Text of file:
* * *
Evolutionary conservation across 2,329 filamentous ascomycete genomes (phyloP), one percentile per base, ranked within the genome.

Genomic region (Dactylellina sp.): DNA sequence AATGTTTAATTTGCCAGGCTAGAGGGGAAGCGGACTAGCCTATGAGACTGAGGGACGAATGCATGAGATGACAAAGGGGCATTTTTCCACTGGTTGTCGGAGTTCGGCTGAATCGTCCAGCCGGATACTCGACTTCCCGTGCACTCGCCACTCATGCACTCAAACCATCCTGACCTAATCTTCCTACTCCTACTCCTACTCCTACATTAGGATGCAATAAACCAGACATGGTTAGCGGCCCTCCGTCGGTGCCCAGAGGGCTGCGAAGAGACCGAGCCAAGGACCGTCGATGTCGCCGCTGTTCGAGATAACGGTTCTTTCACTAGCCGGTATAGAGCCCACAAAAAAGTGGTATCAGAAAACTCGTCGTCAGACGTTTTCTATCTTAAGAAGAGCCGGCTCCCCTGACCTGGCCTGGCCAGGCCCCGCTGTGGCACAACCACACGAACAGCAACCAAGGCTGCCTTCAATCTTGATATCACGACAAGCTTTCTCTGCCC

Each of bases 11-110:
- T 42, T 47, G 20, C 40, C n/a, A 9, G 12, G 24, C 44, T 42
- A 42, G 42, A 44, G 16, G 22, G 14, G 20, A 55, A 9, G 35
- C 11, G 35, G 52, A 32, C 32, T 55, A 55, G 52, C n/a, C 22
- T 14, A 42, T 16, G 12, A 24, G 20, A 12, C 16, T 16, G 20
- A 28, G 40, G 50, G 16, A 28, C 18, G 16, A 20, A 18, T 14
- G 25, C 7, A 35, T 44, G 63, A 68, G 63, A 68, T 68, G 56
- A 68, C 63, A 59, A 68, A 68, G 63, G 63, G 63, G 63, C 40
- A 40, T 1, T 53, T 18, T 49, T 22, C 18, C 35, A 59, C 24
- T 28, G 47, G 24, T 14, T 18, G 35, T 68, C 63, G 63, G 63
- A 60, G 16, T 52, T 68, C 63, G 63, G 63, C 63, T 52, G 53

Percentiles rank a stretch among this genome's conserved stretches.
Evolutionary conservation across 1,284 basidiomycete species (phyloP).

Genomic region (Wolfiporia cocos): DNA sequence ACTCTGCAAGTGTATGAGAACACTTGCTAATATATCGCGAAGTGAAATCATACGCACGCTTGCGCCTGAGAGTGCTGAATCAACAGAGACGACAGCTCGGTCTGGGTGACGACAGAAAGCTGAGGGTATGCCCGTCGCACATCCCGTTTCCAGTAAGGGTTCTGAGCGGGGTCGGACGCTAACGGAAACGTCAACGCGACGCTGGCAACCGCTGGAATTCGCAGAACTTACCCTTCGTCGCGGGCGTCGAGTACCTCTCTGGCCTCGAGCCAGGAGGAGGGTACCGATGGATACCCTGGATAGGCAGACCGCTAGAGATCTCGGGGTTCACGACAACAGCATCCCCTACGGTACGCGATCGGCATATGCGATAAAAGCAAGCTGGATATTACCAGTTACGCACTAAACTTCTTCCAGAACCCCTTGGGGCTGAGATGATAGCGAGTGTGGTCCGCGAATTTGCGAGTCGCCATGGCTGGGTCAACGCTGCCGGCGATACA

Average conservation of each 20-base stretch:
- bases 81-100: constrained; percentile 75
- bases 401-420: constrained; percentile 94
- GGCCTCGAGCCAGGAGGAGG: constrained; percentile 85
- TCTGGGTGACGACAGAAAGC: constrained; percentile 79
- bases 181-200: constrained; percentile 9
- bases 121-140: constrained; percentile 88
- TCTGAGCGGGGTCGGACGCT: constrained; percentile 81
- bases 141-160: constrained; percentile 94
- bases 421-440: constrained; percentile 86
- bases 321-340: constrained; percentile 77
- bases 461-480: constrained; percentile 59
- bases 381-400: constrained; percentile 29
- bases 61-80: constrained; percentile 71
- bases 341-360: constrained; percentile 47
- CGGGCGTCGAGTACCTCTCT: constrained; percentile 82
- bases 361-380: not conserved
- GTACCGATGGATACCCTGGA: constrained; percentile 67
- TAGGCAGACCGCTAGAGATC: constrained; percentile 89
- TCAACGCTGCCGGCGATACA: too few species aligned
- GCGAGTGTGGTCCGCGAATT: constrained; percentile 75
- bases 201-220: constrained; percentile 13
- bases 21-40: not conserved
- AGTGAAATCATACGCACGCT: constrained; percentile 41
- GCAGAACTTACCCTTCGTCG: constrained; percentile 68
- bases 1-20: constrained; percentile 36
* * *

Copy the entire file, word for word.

Evolutionary conservation across 2,329 filamentous ascomycete genomes (phyloP), one percentile per base, ranked within the genome.

Genomic region (Dactylellina sp.): DNA sequence AATGTTTAATTTGCCAGGCTAGAGGGGAAGCGGACTAGCCTATGAGACTGAGGGACGAATGCATGAGATGACAAAGGGGCATTTTTCCACTGGTTGTCGGAGTTCGGCTGAATCGTCCAGCCGGATACTCGACTTCCCGTGCACTCGCCACTCATGCACTCAAACCATCCTGACCTAATCTTCCTACTCCTACTCCTACTCCTACATTAGGATGCAATAAACCAGACATGGTTAGCGGCCCTCCGTCGGTGCCCAGAGGGCTGCGAAGAGACCGAGCCAAGGACCGTCGATGTCGCCGCTGTTCGAGATAACGGTTCTTTCACTAGCCGGTATAGAGCCCACAAAAAAGTGGTATCAGAAAACTCGTCGTCAGACGTTTTCTATCTTAAGAAGAGCCGGCTCCCCTGACCTGGCCTGGCCAGGCCCCGCTGTGGCACAACCACACGAACAGCAACCAAGGCTGCCTTCAATCTTGATATCACGACAAGCTTTCTCTGCCC

Each of bases 11-110:
- T 42, T 47, G 20, C 40, C n/a, A 9, G 12, G 24, C 44, T 42
- A 42, G 42, A 44, G 16, G 22, G 14, G 20, A 55, A 9, G 35
- C 11, G 35, G 52, A 32, C 32, T 55, A 55, G 52, C n/a, C 22
- T 14, A 42, T 16, G 12, A 24, G 20, A 12, C 16, T 16, G 20
- A 28, G 40, G 50, G 16, A 28, C 18, G 16, A 20, A 18, T 14
- G 25, C 7, A 35, T 44, G 63, A 68, G 63, A 68, T 68, G 56
- A 68, C 63, A 59, A 68, A 68, G 63, G 63, G 63, G 63, C 40
- A 40, T 1, T 53, T 18, T 49, T 22, C 18, C 35, A 59, C 24
- T 28, G 47, G 24, T 14, T 18, G 35, T 68, C 63, G 63, G 63
- A 60, G 16, T 52, T 68, C 63, G 63, G 63, C 63, T 52, G 53

Percentiles rank a stretch among this genome's conserved stretches.
Evolutionary conservation across 1,284 basidiomycete species (phyloP).

Genomic region (Wolfiporia cocos): DNA sequence ACTCTGCAAGTGTATGAGAACACTTGCTAATATATCGCGAAGTGAAATCATACGCACGCTTGCGCCTGAGAGTGCTGAATCAACAGAGACGACAGCTCGGTCTGGGTGACGACAGAAAGCTGAGGGTATGCCCGTCGCACATCCCGTTTCCAGTAAGGGTTCTGAGCGGGGTCGGACGCTAACGGAAACGTCAACGCGACGCTGGCAACCGCTGGAATTCGCAGAACTTACCCTTCGTCGCGGGCGTCGAGTACCTCTCTGGCCTCGAGCCAGGAGGAGGGTACCGATGGATACCCTGGATAGGCAGACCGCTAGAGATCTCGGGGTTCACGACAACAGCATCCCCTACGGTACGCGATCGGCATATGCGATAAAAGCAAGCTGGATATTACCAGTTACGCACTAAACTTCTTCCAGAACCCCTTGGGGCTGAGATGATAGCGAGTGTGGTCCGCGAATTTGCGAGTCGCCATGGCTGGGTCAACGCTGCCGGCGATACA

Average conservation of each 20-base stretch:
- bases 81-100: constrained; percentile 75
- bases 401-420: constrained; percentile 94
- GGCCTCGAGCCAGGAGGAGG: constrained; percentile 85
- TCTGGGTGACGACAGAAAGC: constrained; percentile 79
- bases 181-200: constrained; percentile 9
- bases 121-140: constrained; percentile 88
- TCTGAGCGGGGTCGGACGCT: constrained; percentile 81
- bases 141-160: constrained; percentile 94
- bases 421-440: constrained; percentile 86
- bases 321-340: constrained; percentile 77
- bases 461-480: constrained; percentile 59
- bases 381-400: constrained; percentile 29
- bases 61-80: constrained; percentile 71
- bases 341-360: constrained; percentile 47
- CGGGCGTCGAGTACCTCTCT: constrained; percentile 82
- bases 361-380: not conserved
- GTACCGATGGATACCCTGGA: constrained; percentile 67
- TAGGCAGACCGCTAGAGATC: constrained; percentile 89
- TCAACGCTGCCGGCGATACA: too few species aligned
- GCGAGTGTGGTCCGCGAATT: constrained; percentile 75
- bases 201-220: constrained; percentile 13
- bases 21-40: not conserved
- AGTGAAATCATACGCACGCT: constrained; percentile 41
- GCAGAACTTACCCTTCGTCG: constrained; percentile 68
- bases 1-20: constrained; percentile 36